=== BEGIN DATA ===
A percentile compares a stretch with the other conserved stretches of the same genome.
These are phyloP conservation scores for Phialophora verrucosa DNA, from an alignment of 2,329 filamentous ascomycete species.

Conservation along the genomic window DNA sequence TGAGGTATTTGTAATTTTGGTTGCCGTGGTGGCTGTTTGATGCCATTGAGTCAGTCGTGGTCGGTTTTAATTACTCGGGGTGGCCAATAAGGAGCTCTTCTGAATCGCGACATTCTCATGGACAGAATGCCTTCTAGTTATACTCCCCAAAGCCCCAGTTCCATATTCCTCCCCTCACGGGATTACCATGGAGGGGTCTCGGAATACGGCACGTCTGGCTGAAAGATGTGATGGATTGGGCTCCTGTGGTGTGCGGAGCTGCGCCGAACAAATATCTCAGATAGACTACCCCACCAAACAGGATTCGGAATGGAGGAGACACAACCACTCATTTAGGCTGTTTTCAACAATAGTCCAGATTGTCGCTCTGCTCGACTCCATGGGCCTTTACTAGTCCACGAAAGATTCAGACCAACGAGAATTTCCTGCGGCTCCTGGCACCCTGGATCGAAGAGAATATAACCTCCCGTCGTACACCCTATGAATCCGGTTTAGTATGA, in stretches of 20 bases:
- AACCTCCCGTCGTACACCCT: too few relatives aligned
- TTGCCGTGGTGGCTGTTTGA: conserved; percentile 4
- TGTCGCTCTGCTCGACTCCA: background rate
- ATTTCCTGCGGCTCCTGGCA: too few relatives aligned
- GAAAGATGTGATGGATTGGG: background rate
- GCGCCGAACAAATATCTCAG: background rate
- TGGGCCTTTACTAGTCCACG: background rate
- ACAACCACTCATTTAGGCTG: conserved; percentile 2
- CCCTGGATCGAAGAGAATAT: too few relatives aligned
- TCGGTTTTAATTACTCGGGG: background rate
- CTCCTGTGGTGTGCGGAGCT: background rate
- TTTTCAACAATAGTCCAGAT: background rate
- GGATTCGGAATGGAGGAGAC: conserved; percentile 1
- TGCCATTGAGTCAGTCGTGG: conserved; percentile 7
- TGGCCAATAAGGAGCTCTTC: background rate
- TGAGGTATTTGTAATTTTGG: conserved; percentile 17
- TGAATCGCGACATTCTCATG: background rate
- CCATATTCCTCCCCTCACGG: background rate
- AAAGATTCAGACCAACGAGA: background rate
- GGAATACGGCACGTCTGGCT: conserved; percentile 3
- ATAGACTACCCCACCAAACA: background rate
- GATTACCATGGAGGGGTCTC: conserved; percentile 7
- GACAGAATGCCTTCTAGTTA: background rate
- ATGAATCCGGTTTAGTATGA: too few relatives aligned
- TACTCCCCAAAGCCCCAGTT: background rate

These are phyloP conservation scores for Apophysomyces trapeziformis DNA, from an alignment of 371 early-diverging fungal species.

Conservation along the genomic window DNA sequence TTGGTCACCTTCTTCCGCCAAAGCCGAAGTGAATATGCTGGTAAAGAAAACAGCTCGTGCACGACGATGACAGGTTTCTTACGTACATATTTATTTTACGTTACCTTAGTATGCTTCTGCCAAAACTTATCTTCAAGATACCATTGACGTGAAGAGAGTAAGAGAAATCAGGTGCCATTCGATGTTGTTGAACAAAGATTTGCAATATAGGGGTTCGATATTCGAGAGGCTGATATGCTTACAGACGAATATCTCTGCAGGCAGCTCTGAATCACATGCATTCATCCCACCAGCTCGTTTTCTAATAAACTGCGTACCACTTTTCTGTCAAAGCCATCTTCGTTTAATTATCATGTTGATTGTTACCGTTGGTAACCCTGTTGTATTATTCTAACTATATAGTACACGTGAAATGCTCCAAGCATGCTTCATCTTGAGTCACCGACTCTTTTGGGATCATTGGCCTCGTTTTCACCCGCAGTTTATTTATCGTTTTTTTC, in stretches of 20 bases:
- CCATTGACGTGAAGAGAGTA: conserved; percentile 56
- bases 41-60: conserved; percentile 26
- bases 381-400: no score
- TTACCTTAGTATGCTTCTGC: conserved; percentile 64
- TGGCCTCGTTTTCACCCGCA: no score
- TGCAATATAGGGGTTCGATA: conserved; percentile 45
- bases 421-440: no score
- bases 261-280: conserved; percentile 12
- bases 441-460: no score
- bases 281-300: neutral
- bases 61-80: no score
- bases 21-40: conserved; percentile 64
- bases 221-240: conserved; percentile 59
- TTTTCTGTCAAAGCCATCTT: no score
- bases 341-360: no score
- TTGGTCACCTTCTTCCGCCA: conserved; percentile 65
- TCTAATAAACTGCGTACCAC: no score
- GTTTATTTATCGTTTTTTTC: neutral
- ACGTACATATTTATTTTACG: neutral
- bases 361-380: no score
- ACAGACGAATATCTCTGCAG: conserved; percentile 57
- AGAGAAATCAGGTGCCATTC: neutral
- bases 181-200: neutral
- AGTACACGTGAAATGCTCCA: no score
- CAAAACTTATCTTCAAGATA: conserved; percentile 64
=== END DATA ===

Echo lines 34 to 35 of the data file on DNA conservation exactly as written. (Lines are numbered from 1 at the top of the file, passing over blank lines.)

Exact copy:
- TTACCTTAGTATGCTTCTGC: conserved; percentile 64
- TGGCCTCGTTTTCACCCGCA: no score